The Best Canadian Art Exhibitions of 2019

A year in art.

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Pablo Picasso once said, “The purpose of art is washing the dust of daily life off our souls.” The human need to express oneself has manifested throughout time in the form of art, shifting mediums—be it a painting, photograph, or sculpture—yet still evoking visceral emotions from within. Deeply subjective, and yet universal, most art carries the weight of a hundred voices and one mind.

Here, we’ve assembled five of our favourite art exhibitions held across Canada—classic and contemporary, beautiful and necessary—in 2019, and two exhibitions still on view into the new year.

 

True to the Eyes, Ryerson Tanenbaum

Mary Ellen Mark, Three Acrobats, Vazquez Brothers Circus, Mexico City, Mexico, 1997 (printed 2005), gelatin silver print © Mary Ellen Mark. The Howard and Carole Tanenbaum Photography Collection.

True to the Eyes at the Ryerson Image Centre

True to the Eyes: The Howard and Carole Tanenbaum Photography Collection offered a rare peek into the remarkable photo library of prominent Toronto couple Howard and Carole Tanenbaum. Pioneers of Canada’s photography collecting era, the Tanenbaums have been quietly gathering an impressive private collection over the past 40 years. Family portraits and civil rights events; snapshots from artists unknown and famous the world over—it’s history captured at its most intimate and most monumental.

 

The Green Chair by Will Gill from the 2017 Bonavista Biennale.

Bonavista Biennale in Newfoundland and Labrador

In its second edition in 2019, the Bonavista Biennale in Newfoundland and Labrador was themed FLOE—an idea that spoke to the curators on a number of levels. “Beyond capturing the imagination, ‘floe’ connects this project to a certain place in the world,” co-curator Catherine Beaudette said, “responding directly to Newfoundland’s unique geographic position.” In addition, the term implied movement, relating to the Biennale’s look at the history of dialogue and exchange throughout the North Atlantic coast. With the word floe being defined as a “sheet of floating sea ice,” there was an environmental lean to it all, alluding to the icebergs the region is known for, as well as the manner in which the sea has shaped the geography.

 

ExtraSpaceCraft (2016).

Hito Steyerl: This is the Future at the Art Gallery of Ontario

German artist Hito Steyerl’s work in This is the Future at the AGO is anchored in its commitment to both invention and compassion. The works are brisk, sharp, jocular, and contrived, but none of this makes them insincere. Instead, Steyerl’s art turns in on itself, and on art in general, to interrogate exactly what it is doing and how it relates to its environment.

 

New Mineral Collective, film still from Future Prospects, 2019. Image courtesy of New Mineral Collective (Tanya Busse & Emilija Škarnulytė).

Toronto Biennial of Art

Launched on September 21, the first iteration of the Toronto Biennial of Art included 20 new commissions and more than 100 works curated by Candice Hopkins and Tairone Bastien. Artists were asked to consider the question “What does it mean to be in relation?” as they created artworks inspired by the historical and contemporary connections between the largest city in Canada and Lake Ontario.“We have turned our backs to the lake as a city,” said Patrizia Libralato, executive director of the festival, “but the biennial will bring the focus back.” Artists not based in Ontario were brought to Toronto prior to the event, where they examined the environmental, cultural, economic, and spiritual connections and disconnections in relation to the waterfront.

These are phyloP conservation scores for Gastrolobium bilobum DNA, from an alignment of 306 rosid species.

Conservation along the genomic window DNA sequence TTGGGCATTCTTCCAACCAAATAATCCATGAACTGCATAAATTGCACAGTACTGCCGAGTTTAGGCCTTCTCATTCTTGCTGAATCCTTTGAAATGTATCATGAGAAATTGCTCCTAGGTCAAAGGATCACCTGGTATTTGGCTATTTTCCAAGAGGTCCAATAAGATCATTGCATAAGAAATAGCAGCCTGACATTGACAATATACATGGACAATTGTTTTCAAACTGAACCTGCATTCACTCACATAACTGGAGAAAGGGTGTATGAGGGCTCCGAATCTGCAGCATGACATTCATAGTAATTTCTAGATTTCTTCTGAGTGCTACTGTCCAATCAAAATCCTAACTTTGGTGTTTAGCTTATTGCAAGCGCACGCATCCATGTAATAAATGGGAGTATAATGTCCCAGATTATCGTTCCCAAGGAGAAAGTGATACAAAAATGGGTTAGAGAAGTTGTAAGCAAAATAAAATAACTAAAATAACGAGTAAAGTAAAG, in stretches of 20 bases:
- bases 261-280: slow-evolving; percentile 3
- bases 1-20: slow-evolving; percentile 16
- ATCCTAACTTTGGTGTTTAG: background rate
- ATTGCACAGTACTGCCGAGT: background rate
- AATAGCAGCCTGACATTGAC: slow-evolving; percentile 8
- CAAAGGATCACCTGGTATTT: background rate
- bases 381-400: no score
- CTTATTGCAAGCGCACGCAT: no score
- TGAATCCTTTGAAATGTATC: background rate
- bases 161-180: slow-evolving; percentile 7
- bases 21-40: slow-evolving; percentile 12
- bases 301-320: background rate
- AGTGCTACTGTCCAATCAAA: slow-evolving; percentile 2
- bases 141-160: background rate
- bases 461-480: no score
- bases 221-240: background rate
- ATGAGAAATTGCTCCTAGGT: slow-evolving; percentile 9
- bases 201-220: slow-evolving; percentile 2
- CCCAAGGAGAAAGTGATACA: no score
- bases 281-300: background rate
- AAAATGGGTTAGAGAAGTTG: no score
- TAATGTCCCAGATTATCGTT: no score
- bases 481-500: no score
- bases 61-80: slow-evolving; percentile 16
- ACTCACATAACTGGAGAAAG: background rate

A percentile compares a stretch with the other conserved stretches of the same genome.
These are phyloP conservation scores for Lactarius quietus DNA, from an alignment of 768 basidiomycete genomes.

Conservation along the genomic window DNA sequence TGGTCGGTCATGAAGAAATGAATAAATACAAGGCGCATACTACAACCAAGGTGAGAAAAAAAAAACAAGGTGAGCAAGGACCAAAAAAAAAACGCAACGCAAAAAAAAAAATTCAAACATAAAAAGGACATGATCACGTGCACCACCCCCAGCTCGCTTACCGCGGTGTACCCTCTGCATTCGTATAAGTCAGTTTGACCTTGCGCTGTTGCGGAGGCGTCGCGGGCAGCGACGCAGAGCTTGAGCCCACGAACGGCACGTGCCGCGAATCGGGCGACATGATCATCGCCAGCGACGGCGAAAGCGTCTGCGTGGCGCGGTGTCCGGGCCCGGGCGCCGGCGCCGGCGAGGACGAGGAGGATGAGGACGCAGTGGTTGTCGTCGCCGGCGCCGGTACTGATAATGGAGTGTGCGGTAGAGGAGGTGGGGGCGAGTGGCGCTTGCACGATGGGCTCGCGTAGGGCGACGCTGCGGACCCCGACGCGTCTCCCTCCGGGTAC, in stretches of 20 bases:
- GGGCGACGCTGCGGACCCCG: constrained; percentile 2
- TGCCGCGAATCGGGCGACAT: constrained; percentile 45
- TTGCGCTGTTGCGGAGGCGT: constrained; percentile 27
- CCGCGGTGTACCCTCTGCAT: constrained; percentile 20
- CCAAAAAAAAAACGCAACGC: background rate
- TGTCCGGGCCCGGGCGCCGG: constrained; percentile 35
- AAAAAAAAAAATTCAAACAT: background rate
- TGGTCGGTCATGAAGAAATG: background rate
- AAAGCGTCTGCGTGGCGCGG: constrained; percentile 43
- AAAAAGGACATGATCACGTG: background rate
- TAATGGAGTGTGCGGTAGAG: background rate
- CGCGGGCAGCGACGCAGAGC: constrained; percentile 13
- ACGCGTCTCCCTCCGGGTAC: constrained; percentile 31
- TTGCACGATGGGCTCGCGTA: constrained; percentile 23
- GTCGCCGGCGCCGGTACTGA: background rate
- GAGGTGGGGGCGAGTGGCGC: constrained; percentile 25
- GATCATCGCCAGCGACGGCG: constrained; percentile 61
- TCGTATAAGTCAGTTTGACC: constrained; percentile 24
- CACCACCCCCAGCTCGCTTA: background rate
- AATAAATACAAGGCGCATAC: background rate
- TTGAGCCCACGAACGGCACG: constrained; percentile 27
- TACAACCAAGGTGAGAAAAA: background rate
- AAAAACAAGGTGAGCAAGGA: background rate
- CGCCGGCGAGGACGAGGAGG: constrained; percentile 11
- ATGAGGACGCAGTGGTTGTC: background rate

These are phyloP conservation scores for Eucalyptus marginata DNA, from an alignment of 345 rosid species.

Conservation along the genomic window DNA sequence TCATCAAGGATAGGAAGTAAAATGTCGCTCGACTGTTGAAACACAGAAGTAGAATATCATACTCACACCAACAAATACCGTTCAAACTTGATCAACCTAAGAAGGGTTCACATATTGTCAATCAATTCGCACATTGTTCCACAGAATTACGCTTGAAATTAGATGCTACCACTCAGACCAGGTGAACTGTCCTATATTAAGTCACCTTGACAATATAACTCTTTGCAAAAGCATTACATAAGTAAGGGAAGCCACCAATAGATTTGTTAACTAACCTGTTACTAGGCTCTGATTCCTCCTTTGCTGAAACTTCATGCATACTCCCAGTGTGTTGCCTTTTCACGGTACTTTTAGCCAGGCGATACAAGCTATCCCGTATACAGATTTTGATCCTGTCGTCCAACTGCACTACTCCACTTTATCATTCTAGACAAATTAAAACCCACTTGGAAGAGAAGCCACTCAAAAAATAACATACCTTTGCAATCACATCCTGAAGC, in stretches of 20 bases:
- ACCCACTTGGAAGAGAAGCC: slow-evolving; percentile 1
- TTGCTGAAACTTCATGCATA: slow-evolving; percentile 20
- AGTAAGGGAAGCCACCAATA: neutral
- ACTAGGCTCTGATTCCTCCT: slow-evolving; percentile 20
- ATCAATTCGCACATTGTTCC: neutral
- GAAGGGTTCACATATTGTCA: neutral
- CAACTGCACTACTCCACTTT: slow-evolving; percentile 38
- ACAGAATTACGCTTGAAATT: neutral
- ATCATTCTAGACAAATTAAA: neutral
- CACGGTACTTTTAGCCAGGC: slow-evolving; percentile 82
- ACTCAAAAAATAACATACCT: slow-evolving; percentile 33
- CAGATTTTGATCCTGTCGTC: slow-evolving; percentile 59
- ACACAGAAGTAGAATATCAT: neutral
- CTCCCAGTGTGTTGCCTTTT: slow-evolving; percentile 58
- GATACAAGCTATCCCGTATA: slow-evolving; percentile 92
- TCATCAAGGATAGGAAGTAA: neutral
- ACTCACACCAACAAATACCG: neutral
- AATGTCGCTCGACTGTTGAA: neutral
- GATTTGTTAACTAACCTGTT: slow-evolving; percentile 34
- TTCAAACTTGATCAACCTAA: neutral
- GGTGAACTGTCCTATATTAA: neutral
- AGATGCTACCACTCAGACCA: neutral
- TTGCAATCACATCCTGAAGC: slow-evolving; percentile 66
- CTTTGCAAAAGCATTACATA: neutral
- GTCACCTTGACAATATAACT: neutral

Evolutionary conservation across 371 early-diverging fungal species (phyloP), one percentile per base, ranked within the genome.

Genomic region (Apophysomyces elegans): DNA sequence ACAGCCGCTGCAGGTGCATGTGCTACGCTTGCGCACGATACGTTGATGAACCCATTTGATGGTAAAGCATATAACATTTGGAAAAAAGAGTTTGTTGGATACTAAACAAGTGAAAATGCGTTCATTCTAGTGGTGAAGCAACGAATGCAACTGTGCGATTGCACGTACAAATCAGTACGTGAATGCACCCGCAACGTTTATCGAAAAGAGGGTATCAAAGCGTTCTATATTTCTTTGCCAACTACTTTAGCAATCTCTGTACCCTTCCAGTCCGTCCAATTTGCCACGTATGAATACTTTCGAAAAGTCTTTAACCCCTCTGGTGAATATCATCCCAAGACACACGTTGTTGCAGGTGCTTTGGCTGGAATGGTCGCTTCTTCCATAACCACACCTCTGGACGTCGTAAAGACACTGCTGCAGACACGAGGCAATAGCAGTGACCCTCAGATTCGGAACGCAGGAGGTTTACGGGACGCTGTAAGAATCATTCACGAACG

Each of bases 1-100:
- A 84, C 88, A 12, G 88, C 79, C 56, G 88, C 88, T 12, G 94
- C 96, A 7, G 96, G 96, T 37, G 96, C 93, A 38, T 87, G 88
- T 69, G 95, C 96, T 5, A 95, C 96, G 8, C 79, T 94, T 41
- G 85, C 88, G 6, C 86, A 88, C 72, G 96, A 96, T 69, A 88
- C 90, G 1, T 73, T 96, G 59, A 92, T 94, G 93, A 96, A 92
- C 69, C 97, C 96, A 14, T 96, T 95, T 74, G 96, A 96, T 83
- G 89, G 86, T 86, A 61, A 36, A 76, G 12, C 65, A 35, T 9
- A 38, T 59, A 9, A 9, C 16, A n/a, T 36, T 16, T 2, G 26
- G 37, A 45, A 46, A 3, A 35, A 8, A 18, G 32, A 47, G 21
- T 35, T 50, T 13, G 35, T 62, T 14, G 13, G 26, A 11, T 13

Naveen Kishore, Performing the Goddess—The Chapal Bhaduri Story, 1999 inkjet print. Courtesy of the artist.

Moving Still: Performative Photography in India at the Vancouver Art Gallery

The VAG’s performative photography exhibition Moving Still traced the trajectory of the art form in India from the early 1800s up to the present day. Over 100 works by 13 India-based photographers were displayed and themes of gender, religion, and sexual identity were contemplated through the stillness of photographs by artists, including Umrao Singh Sher-Gil, Naveen Kishore, and Pushpamala N.

 

Peter Paul Rubens, Daniel in the Lions’ Den, c. 1614–16. Oil on canvas, overall: 224.2 x 330.5 cm. National Gallery of Art, Washington, Ailsa Mellon Bruce Fund, 1965.13.1. Courtesy National Gallery of Art, Washington.

Early Rubens at the Art Gallery of Ontario until January 5, 2020

A baroque painting is a cinematic experience: grandiose, detailed, and visually commanding. Baroque art is “storytelling [paused at] the climax of the narrative,” says Gillian McIntyre, interpretive planner at the Art Gallery of Ontario. The AGO’s Early Rubens commemorates one of the baroque period’s greatest painters, Peter Paul Rubens, at the height of his career.

 

A Herd of Deer in the Maple Grove, 2019.

Twin Wings to the Glory at the Sunzen Art Gallery until February 21, 2020

Twin Wings to the Glory celebrates contemporary gongbi artist Ren Zhong. In Chinese art, gongbi paintings lie between the ethos of studious focus and the practice of artful expression. The art form dates back to the Han dynasty (206 BCE to 220 CE) and is rooted in a strict sense of realism. Loosely translating to “meticulous”, gongbi paintings are the result of generations of practice for many artists: each painted line is delicately yet purposely flourished across a silk or rice paper canvas with a hair-thin brush. The scenes often depict the tranquility and harmony of the natural world.

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December 5, 2019